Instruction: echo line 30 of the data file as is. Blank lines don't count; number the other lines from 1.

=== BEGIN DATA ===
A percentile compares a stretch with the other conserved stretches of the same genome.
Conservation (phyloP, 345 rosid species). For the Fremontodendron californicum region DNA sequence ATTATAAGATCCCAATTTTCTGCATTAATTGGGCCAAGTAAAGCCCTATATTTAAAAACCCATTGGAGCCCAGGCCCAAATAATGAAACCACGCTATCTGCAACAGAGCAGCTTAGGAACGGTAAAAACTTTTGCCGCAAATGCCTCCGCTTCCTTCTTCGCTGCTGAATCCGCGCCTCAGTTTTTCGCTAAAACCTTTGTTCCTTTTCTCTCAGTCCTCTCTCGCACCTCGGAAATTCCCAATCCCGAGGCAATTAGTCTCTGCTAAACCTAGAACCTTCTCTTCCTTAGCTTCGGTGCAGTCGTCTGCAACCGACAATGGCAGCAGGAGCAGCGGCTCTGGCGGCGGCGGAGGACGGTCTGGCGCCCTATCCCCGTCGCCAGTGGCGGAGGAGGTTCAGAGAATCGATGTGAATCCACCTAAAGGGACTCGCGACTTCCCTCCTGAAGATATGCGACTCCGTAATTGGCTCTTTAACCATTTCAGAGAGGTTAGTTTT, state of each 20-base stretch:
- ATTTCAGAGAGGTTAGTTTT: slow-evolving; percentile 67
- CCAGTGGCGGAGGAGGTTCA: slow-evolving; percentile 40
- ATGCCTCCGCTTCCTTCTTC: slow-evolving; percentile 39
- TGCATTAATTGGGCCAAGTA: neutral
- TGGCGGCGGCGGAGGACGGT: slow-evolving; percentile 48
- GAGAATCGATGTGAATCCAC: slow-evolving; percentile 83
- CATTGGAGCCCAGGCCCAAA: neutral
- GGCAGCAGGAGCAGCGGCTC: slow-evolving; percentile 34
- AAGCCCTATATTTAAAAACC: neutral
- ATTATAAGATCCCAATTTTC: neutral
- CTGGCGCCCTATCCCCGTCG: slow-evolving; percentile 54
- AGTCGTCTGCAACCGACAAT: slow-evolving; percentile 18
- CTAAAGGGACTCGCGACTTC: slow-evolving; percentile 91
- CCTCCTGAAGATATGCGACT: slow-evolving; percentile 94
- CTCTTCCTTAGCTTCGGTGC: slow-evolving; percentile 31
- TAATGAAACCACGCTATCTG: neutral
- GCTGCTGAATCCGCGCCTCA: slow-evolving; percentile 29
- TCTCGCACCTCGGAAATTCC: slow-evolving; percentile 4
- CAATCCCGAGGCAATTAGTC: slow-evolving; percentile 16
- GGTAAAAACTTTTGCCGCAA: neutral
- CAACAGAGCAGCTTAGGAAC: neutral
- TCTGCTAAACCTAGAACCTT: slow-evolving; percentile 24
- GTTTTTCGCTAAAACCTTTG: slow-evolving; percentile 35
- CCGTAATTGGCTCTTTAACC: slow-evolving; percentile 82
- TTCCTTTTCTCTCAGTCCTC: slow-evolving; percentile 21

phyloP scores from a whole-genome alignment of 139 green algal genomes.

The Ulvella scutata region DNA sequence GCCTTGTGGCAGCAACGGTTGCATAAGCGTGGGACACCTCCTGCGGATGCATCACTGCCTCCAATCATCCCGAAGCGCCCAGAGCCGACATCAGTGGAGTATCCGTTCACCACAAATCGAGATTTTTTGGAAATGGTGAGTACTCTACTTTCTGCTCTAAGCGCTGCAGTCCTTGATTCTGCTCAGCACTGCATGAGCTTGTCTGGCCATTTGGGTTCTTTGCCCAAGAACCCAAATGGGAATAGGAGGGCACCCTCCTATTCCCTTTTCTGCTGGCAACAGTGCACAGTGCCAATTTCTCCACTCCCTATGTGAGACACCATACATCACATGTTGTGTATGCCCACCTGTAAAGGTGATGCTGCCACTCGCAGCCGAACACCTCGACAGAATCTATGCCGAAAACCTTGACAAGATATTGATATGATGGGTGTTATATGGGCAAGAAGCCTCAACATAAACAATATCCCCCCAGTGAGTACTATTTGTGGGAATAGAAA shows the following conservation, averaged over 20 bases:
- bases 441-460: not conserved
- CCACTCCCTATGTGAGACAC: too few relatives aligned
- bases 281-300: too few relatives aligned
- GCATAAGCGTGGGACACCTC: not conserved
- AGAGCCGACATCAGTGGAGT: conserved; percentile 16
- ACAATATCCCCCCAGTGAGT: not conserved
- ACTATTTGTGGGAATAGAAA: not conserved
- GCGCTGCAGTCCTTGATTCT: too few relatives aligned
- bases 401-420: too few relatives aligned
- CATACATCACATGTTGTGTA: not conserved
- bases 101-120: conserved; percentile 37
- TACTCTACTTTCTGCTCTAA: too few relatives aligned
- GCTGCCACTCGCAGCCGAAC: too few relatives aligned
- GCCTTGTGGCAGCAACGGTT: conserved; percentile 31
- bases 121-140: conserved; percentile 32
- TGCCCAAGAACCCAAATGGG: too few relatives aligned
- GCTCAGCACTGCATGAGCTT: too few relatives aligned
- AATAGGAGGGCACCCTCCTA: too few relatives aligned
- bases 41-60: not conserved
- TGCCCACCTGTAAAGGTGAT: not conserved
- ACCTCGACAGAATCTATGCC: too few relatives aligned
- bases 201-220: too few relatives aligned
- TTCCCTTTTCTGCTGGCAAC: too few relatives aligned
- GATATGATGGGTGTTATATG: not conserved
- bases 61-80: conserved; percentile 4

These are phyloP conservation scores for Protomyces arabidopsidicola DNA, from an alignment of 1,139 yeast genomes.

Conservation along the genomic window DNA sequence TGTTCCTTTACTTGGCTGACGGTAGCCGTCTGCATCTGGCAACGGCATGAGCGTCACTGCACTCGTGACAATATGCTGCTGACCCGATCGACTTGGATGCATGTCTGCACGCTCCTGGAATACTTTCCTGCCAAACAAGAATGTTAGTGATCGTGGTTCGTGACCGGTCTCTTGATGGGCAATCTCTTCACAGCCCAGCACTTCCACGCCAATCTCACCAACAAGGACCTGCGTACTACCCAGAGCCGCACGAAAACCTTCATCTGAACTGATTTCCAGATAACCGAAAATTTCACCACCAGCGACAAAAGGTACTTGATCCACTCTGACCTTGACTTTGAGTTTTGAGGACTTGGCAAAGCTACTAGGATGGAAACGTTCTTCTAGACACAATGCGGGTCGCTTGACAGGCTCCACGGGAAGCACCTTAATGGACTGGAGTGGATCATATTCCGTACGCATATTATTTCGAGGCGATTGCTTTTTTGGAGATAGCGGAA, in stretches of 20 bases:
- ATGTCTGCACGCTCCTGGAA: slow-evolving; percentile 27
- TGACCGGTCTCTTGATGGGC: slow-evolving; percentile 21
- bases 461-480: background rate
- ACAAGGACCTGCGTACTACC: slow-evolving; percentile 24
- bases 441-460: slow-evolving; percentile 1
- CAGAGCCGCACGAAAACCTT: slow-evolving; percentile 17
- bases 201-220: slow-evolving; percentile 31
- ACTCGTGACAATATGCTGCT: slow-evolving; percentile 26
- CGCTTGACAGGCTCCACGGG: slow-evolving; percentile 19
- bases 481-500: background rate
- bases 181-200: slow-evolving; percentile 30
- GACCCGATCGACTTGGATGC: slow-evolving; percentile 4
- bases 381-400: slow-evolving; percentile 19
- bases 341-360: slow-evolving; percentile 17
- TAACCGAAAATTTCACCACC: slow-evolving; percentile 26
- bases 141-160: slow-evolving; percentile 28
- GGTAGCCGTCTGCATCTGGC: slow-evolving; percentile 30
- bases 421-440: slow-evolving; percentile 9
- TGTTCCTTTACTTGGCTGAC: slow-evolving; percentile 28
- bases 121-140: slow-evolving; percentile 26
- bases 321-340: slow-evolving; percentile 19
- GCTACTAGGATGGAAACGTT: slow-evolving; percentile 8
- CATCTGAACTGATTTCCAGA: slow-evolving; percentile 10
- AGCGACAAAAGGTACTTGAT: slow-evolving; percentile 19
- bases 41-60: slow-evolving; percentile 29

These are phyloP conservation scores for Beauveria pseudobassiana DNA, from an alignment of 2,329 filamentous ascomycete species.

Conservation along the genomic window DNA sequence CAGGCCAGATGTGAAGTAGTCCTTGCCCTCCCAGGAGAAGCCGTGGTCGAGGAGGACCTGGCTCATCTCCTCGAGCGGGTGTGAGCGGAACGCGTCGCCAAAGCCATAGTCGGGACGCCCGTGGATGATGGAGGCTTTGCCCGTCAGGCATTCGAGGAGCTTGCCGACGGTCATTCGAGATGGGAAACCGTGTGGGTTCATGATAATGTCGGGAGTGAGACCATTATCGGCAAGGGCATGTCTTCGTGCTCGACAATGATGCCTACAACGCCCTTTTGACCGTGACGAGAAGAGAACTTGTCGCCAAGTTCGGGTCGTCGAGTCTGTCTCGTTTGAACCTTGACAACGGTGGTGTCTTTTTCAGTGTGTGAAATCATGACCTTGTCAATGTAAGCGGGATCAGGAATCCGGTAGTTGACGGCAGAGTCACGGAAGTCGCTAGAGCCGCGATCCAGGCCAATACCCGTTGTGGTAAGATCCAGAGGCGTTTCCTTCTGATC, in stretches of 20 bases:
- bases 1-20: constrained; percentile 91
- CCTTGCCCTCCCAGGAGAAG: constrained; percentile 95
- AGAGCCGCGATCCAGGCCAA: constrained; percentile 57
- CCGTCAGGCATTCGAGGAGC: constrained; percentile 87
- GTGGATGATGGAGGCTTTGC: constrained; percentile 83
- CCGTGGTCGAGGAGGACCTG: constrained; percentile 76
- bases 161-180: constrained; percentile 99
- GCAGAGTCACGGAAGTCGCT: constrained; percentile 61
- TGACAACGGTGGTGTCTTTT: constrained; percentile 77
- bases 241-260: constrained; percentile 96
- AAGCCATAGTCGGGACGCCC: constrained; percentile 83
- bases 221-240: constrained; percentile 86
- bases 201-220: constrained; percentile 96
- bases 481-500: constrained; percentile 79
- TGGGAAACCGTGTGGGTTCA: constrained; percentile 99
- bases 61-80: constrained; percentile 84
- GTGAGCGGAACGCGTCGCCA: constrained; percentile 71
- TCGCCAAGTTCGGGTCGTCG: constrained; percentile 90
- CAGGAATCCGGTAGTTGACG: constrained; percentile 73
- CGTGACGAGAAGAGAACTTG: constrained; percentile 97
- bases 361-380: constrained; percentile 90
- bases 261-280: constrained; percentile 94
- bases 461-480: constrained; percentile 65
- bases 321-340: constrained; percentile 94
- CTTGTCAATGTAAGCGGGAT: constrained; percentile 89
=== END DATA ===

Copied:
- bases 441-460: not conserved